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get yard ready for snow

Getting your Yard Ready for Winter (and Snow)

By Tobias RobertsRise Writer
Oct 23, 2017

The falling temperatures and shorter days of autumn are telltale signs that the cold and darkness of winter are well on their way. While many of us might spend as much time as we can outside to soak up those last days of warmth and sunlight, several tasks around the home and yard require our attention before the frosts set in. 

While many people might think that there is not much that can be done to protect lawns while they are buried beneath a foot of snow or brown and dead from repeated frosts, the care that goes into protecting your yard in the fall time will go a long way to making sure that your lawns return green and vibrant in the spring. Proper fall maintenance of your yard will also ensure that you won´t have to replant all perennial landscaping plants that add character to your home. Below we offer four simple tips to get your yard ready for winter and snow. 

Rake Up the Free Compost

One of the most fun fall activities is raking up the leaves into huge piles for children (and adults) to play in. Unfortunately, too many homeowners end up bagging up those leaves and placing them at the end of the driveways for the garbage truck to haul away. Leaves left on your lawns over winter could often lead to mold and fungus growth. The snows and frosts cause these leaves to compress into a slimy layer on top of your lawn that encourages anaerobic fungal growth and can eventually kill off your grasses.  

Instead of sending these leaves to the garbage truck, adding them to the compost pile is a great way to add the carbon-rich materials needed for proper compost. If you have a small wood chipper or shredder, a huge pile of leaves can be quickly reduced to a more manageable mound of mulch that can be spread around your fruit trees and flowerbeds. Besides offering needed organic material around your plants, this leaf mulch also offers a layer of protection during the coldest winter months. 

composting bin

One Last Mow

During the last days of autumn, you will want to mow your lawn down to about four inches length. Leaving your grass long will eventually lead to it molting and forming a mat that could cause damage to the top grass layer during the long months of winter. Leaving grass too short can also lead to damage as the roots are overly exposed to the bitter winter temperatures. Four-inch length offers needed root protection while also making sure that the individual blades of glass won´t molt and cover the surrounding areas.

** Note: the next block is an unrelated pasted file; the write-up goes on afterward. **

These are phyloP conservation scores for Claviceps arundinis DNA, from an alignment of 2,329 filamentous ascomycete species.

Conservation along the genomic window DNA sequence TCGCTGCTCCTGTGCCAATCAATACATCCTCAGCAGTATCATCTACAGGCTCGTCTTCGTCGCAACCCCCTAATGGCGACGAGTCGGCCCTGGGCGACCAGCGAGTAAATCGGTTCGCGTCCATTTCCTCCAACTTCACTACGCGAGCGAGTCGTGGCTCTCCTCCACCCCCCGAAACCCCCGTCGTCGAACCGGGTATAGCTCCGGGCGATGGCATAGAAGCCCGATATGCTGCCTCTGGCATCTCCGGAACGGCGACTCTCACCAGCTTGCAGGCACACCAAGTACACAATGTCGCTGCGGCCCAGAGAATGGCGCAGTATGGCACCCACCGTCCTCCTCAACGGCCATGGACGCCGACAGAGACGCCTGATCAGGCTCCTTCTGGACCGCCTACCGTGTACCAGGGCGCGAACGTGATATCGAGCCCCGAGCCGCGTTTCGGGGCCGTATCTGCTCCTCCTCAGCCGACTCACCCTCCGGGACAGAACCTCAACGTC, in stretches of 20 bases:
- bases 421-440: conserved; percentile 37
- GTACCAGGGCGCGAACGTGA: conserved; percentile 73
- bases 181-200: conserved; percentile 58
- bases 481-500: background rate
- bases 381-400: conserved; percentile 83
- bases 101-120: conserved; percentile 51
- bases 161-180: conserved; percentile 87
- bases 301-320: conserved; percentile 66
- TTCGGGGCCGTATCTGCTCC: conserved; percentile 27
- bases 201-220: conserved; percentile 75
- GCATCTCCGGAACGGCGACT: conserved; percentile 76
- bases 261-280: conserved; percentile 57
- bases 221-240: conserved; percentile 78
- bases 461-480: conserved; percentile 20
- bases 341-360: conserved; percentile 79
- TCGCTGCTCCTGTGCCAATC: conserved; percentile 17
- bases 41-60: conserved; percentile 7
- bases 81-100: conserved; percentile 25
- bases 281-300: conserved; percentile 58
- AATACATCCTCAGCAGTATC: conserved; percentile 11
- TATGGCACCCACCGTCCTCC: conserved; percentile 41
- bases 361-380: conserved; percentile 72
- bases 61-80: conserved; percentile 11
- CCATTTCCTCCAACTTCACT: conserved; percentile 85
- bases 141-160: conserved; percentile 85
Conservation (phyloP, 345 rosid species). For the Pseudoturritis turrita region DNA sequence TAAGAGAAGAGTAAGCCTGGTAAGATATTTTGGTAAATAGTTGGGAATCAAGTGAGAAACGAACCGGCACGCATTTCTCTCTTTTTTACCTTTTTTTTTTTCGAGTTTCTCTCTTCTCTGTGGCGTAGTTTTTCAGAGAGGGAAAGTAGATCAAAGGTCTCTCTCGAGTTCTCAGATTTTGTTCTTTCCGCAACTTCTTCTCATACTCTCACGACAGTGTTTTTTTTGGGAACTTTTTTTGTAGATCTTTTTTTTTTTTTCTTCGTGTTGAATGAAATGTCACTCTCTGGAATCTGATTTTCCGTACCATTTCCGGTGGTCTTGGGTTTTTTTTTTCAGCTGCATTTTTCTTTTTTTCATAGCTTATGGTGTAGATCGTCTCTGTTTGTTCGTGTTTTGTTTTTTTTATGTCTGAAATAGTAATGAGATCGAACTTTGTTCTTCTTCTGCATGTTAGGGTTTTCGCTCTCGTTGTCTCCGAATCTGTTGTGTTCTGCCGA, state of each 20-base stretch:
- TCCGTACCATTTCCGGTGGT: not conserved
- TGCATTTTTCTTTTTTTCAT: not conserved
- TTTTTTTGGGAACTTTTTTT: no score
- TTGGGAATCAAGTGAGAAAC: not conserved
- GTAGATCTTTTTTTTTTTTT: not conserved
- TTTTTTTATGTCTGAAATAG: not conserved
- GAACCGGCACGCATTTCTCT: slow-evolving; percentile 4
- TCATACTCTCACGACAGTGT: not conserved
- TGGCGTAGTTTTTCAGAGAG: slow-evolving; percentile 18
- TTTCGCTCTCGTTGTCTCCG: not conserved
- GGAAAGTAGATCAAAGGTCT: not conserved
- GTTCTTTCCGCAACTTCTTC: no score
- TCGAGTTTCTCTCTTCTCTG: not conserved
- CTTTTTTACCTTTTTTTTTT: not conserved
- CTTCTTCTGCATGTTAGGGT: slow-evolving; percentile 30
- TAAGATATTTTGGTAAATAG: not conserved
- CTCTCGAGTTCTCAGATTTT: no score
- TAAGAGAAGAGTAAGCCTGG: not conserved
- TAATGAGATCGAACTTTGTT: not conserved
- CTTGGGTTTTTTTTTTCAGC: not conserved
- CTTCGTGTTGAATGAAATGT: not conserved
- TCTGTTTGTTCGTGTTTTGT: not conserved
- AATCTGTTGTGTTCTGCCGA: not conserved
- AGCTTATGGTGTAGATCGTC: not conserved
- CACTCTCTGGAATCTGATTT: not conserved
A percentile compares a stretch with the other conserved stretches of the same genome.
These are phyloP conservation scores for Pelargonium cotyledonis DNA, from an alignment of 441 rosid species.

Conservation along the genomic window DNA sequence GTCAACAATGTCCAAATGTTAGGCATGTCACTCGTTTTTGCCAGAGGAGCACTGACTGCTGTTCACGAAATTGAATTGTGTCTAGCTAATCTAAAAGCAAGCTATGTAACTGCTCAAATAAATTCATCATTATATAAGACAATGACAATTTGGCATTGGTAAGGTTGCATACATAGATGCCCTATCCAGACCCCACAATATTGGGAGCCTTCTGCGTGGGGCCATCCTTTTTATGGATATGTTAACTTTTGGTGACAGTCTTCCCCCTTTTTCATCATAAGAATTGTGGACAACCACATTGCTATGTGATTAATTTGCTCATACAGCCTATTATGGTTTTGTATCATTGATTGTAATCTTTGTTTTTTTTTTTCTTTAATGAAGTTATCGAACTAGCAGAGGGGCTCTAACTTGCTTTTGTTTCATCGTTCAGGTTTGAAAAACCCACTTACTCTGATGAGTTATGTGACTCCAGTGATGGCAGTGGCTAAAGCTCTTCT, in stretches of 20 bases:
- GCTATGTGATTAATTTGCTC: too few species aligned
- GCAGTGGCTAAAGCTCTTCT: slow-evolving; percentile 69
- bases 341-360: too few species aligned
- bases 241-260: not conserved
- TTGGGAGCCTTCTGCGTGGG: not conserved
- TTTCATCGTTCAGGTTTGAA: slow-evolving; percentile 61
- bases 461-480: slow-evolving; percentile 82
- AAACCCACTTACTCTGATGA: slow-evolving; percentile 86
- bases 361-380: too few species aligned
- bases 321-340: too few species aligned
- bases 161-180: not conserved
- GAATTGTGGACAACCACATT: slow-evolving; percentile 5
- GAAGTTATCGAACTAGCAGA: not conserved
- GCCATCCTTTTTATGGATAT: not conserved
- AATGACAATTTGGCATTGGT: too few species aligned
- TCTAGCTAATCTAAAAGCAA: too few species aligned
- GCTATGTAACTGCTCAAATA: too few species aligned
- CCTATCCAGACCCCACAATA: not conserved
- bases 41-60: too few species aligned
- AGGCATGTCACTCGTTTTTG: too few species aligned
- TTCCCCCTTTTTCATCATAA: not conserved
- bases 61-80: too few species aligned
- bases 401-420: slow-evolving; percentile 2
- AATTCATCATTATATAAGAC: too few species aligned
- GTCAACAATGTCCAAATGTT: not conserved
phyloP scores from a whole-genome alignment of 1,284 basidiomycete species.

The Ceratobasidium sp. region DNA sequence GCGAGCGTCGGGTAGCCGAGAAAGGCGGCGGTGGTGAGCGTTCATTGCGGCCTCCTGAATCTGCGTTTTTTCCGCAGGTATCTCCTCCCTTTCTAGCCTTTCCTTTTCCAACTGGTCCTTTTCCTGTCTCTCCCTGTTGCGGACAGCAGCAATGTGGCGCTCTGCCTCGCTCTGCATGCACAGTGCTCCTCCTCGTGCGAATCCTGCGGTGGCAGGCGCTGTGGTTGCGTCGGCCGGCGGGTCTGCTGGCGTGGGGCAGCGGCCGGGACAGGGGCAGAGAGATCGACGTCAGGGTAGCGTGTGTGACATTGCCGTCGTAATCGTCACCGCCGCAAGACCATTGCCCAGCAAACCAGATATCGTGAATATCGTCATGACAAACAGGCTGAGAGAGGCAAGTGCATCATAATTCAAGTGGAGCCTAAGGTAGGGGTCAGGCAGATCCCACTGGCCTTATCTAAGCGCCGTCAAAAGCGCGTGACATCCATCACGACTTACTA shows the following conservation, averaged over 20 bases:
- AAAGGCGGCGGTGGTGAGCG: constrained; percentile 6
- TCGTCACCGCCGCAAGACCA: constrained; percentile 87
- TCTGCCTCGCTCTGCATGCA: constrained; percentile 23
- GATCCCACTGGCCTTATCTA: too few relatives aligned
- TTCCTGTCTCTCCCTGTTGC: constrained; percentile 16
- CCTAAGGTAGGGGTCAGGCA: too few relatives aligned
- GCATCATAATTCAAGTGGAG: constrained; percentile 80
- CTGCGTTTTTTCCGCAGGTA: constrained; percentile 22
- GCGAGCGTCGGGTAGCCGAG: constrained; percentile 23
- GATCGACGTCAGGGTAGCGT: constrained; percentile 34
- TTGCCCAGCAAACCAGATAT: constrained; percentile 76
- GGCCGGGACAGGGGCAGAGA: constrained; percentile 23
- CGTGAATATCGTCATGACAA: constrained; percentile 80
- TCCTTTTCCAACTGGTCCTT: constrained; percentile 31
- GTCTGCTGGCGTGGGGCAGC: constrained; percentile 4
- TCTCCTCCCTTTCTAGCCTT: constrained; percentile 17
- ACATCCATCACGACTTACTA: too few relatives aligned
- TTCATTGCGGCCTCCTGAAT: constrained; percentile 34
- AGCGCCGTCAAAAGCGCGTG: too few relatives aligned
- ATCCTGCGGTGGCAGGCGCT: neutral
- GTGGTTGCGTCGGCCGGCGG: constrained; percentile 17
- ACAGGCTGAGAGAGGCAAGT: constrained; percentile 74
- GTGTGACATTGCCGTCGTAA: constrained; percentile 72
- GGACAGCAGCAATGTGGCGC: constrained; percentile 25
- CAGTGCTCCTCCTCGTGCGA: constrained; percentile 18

last lawn mow

Protect from Road Salts

Nobody enjoys driving on ice, and the salt trucks that come through your neighborhood after a heavy night snow is an essential part of keeping roads safe during the wintertime. If, however, you have plants, flowers, or trees near the roadside, you will want to take extra precaution to protect these plants from the de-icing crews on the roads. 

De-icing salt will wreak havoc on any type of plants (including grasses) and will render the soil essentially infertile over years. One of the best ways to protect your roadside plants and trees is through adding a layer of burlap matting around the base of the plants and trees you want to protect. Another cheaper option is to cover around the bases of each plant, flower or shrub with a thick layer of cardboard and then add a small layer of dirt or compost to cover up the cardboard. This will help to keep the salts from penetrating into the ground soil where the roots of your plants are. During the first days of spring, you will want to heavily water your yard to try to flush as much salt as you can from your yard. 

Prepare Your Perennials

If you have several different types of perennial flowers and shrubs incorporated into your landscape design, you will need to engage in certain activities to protect these plants during the winter. Certain perennials flower bulbs such as dahlias and gladiolas won't survive the winter months so you will need to dig them up and store them either in a cold room or in a bag in your refrigerator during the winter months. 

For other perennials, you will want to cut off watering in the fall time to slow their growth and cut the leaves and stems back to around 6-8 inches from the ground to protect them during dormancy. 

Disclaimer: This article does not constitute a product endorsement however Rise does reserve the right to recommend relevant products based on the articles content to provide a more comprehensive experience for the reader.Last Modified: 2021-07-10T06:01:40+0000
Tobias Roberts

Article by:

Tobias Roberts

Tobias runs an agroecology farm and a natural building collective in the mountains of El Salvador. He specializes in earthen construction methods and uses permaculture design methods to integrate structures into the sustainability of the landscape.